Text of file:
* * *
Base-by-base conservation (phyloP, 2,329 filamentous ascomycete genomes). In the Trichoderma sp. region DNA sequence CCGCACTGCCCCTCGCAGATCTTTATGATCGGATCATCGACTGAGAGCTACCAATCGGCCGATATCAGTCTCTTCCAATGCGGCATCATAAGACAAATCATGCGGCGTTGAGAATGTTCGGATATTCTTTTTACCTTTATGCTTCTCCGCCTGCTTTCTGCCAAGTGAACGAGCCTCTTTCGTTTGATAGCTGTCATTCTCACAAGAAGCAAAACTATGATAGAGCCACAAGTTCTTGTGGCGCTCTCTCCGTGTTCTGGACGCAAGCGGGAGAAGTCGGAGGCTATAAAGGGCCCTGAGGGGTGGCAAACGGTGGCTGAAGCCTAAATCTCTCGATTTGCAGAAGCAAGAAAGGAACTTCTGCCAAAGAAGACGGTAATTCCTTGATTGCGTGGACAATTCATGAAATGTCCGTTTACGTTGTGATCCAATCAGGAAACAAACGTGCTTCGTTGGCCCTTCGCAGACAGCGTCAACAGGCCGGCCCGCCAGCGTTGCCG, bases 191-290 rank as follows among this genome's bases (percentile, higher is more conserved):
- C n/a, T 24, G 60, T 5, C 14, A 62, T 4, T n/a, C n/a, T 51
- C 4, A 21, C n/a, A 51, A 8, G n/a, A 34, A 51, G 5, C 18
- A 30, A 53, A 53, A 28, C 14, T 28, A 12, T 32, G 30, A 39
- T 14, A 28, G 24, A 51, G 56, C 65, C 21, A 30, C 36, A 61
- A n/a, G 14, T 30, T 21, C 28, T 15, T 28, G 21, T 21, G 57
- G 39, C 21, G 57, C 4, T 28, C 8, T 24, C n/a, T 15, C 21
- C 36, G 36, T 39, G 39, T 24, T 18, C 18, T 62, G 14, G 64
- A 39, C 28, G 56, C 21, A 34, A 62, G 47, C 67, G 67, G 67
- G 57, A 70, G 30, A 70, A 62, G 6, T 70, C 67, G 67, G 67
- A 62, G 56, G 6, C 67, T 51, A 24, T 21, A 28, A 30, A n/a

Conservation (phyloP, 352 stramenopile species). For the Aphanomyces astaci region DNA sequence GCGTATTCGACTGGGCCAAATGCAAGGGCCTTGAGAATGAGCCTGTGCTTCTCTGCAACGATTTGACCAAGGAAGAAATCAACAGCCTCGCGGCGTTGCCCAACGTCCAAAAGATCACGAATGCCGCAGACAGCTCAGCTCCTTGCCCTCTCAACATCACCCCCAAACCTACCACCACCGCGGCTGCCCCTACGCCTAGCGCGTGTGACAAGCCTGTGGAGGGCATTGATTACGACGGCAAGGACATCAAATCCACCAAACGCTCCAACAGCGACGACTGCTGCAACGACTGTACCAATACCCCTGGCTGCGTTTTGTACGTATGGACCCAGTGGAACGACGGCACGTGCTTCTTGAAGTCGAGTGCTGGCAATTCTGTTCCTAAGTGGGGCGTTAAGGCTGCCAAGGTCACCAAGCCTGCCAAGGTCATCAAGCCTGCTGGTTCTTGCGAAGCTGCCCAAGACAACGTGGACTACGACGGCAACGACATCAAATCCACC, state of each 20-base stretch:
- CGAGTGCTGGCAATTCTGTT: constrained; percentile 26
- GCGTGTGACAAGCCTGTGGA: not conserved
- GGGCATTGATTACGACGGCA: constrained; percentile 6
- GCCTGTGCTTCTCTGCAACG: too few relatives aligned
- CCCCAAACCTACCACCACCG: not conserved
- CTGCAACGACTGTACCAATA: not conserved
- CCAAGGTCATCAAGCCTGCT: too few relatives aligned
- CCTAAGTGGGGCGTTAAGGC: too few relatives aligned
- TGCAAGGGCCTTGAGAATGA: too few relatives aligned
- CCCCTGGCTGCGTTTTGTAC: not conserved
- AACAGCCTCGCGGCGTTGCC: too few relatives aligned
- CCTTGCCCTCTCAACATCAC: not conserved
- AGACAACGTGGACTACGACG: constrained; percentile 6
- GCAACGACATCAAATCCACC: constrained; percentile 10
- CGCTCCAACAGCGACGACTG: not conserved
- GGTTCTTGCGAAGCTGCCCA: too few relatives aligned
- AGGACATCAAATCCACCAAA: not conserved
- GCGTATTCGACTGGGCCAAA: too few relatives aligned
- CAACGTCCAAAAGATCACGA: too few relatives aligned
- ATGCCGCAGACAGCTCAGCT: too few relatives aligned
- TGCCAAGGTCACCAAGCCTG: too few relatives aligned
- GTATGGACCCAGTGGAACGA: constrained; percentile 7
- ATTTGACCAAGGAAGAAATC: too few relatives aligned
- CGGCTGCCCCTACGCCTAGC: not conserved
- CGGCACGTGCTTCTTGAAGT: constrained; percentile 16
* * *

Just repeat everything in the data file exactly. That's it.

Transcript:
Base-by-base conservation (phyloP, 2,329 filamentous ascomycete genomes). In the Trichoderma sp. region DNA sequence CCGCACTGCCCCTCGCAGATCTTTATGATCGGATCATCGACTGAGAGCTACCAATCGGCCGATATCAGTCTCTTCCAATGCGGCATCATAAGACAAATCATGCGGCGTTGAGAATGTTCGGATATTCTTTTTACCTTTATGCTTCTCCGCCTGCTTTCTGCCAAGTGAACGAGCCTCTTTCGTTTGATAGCTGTCATTCTCACAAGAAGCAAAACTATGATAGAGCCACAAGTTCTTGTGGCGCTCTCTCCGTGTTCTGGACGCAAGCGGGAGAAGTCGGAGGCTATAAAGGGCCCTGAGGGGTGGCAAACGGTGGCTGAAGCCTAAATCTCTCGATTTGCAGAAGCAAGAAAGGAACTTCTGCCAAAGAAGACGGTAATTCCTTGATTGCGTGGACAATTCATGAAATGTCCGTTTACGTTGTGATCCAATCAGGAAACAAACGTGCTTCGTTGGCCCTTCGCAGACAGCGTCAACAGGCCGGCCCGCCAGCGTTGCCG, bases 191-290 rank as follows among this genome's bases (percentile, higher is more conserved):
- C n/a, T 24, G 60, T 5, C 14, A 62, T 4, T n/a, C n/a, T 51
- C 4, A 21, C n/a, A 51, A 8, G n/a, A 34, A 51, G 5, C 18
- A 30, A 53, A 53, A 28, C 14, T 28, A 12, T 32, G 30, A 39
- T 14, A 28, G 24, A 51, G 56, C 65, C 21, A 30, C 36, A 61
- A n/a, G 14, T 30, T 21, C 28, T 15, T 28, G 21, T 21, G 57
- G 39, C 21, G 57, C 4, T 28, C 8, T 24, C n/a, T 15, C 21
- C 36, G 36, T 39, G 39, T 24, T 18, C 18, T 62, G 14, G 64
- A 39, C 28, G 56, C 21, A 34, A 62, G 47, C 67, G 67, G 67
- G 57, A 70, G 30, A 70, A 62, G 6, T 70, C 67, G 67, G 67
- A 62, G 56, G 6, C 67, T 51, A 24, T 21, A 28, A 30, A n/a

Conservation (phyloP, 352 stramenopile species). For the Aphanomyces astaci region DNA sequence GCGTATTCGACTGGGCCAAATGCAAGGGCCTTGAGAATGAGCCTGTGCTTCTCTGCAACGATTTGACCAAGGAAGAAATCAACAGCCTCGCGGCGTTGCCCAACGTCCAAAAGATCACGAATGCCGCAGACAGCTCAGCTCCTTGCCCTCTCAACATCACCCCCAAACCTACCACCACCGCGGCTGCCCCTACGCCTAGCGCGTGTGACAAGCCTGTGGAGGGCATTGATTACGACGGCAAGGACATCAAATCCACCAAACGCTCCAACAGCGACGACTGCTGCAACGACTGTACCAATACCCCTGGCTGCGTTTTGTACGTATGGACCCAGTGGAACGACGGCACGTGCTTCTTGAAGTCGAGTGCTGGCAATTCTGTTCCTAAGTGGGGCGTTAAGGCTGCCAAGGTCACCAAGCCTGCCAAGGTCATCAAGCCTGCTGGTTCTTGCGAAGCTGCCCAAGACAACGTGGACTACGACGGCAACGACATCAAATCCACC, state of each 20-base stretch:
- CGAGTGCTGGCAATTCTGTT: constrained; percentile 26
- GCGTGTGACAAGCCTGTGGA: not conserved
- GGGCATTGATTACGACGGCA: constrained; percentile 6
- GCCTGTGCTTCTCTGCAACG: too few relatives aligned
- CCCCAAACCTACCACCACCG: not conserved
- CTGCAACGACTGTACCAATA: not conserved
- CCAAGGTCATCAAGCCTGCT: too few relatives aligned
- CCTAAGTGGGGCGTTAAGGC: too few relatives aligned
- TGCAAGGGCCTTGAGAATGA: too few relatives aligned
- CCCCTGGCTGCGTTTTGTAC: not conserved
- AACAGCCTCGCGGCGTTGCC: too few relatives aligned
- CCTTGCCCTCTCAACATCAC: not conserved
- AGACAACGTGGACTACGACG: constrained; percentile 6
- GCAACGACATCAAATCCACC: constrained; percentile 10
- CGCTCCAACAGCGACGACTG: not conserved
- GGTTCTTGCGAAGCTGCCCA: too few relatives aligned
- AGGACATCAAATCCACCAAA: not conserved
- GCGTATTCGACTGGGCCAAA: too few relatives aligned
- CAACGTCCAAAAGATCACGA: too few relatives aligned
- ATGCCGCAGACAGCTCAGCT: too few relatives aligned
- TGCCAAGGTCACCAAGCCTG: too few relatives aligned
- GTATGGACCCAGTGGAACGA: constrained; percentile 7
- ATTTGACCAAGGAAGAAATC: too few relatives aligned
- CGGCTGCCCCTACGCCTAGC: not conserved
- CGGCACGTGCTTCTTGAAGT: constrained; percentile 16